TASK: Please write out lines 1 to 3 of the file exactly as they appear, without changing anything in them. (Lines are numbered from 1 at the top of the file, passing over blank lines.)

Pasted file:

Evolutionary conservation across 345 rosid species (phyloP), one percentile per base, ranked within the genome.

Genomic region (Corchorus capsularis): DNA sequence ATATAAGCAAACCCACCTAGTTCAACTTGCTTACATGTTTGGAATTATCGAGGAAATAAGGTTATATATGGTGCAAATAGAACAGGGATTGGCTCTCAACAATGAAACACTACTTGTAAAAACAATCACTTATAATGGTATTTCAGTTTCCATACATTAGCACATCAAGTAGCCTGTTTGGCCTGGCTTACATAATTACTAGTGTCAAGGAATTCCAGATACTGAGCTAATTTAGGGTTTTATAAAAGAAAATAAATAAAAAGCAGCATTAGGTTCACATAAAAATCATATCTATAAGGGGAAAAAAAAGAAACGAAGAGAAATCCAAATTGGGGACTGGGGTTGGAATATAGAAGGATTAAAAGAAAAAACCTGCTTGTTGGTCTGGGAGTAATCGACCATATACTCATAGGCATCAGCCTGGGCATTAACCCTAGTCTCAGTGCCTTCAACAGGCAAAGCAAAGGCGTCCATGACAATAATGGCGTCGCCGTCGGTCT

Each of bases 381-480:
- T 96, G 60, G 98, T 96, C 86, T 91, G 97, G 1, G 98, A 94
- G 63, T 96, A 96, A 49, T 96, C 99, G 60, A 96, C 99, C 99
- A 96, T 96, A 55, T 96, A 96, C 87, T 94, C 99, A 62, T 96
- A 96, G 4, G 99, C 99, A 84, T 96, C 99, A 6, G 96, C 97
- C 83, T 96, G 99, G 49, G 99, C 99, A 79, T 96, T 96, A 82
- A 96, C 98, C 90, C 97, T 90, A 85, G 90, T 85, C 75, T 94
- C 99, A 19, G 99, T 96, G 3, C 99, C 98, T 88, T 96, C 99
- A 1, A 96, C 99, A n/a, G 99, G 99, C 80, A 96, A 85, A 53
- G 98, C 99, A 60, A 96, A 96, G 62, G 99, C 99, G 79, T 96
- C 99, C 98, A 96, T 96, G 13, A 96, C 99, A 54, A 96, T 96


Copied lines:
Evolutionary conservation across 345 rosid species (phyloP), one percentile per base, ranked within the genome.

Genomic region (Corchorus capsularis): DNA sequence ATATAAGCAAACCCACCTAGTTCAACTTGCTTACATGTTTGGAATTATCGAGGAAATAAGGTTATATATGGTGCAAATAGAACAGGGATTGGCTCTCAACAATGAAACACTACTTGTAAAAACAATCACTTATAATGGTATTTCAGTTTCCATACATTAGCACATCAAGTAGCCTGTTTGGCCTGGCTTACATAATTACTAGTGTCAAGGAATTCCAGATACTGAGCTAATTTAGGGTTTTATAAAAGAAAATAAATAAAAAGCAGCATTAGGTTCACATAAAAATCATATCTATAAGGGGAAAAAAAAGAAACGAAGAGAAATCCAAATTGGGGACTGGGGTTGGAATATAGAAGGATTAAAAGAAAAAACCTGCTTGTTGGTCTGGGAGTAATCGACCATATACTCATAGGCATCAGCCTGGGCATTAACCCTAGTCTCAGTGCCTTCAACAGGCAAAGCAAAGGCGTCCATGACAATAATGGCGTCGCCGTCGGTCT

Each of bases 381-480: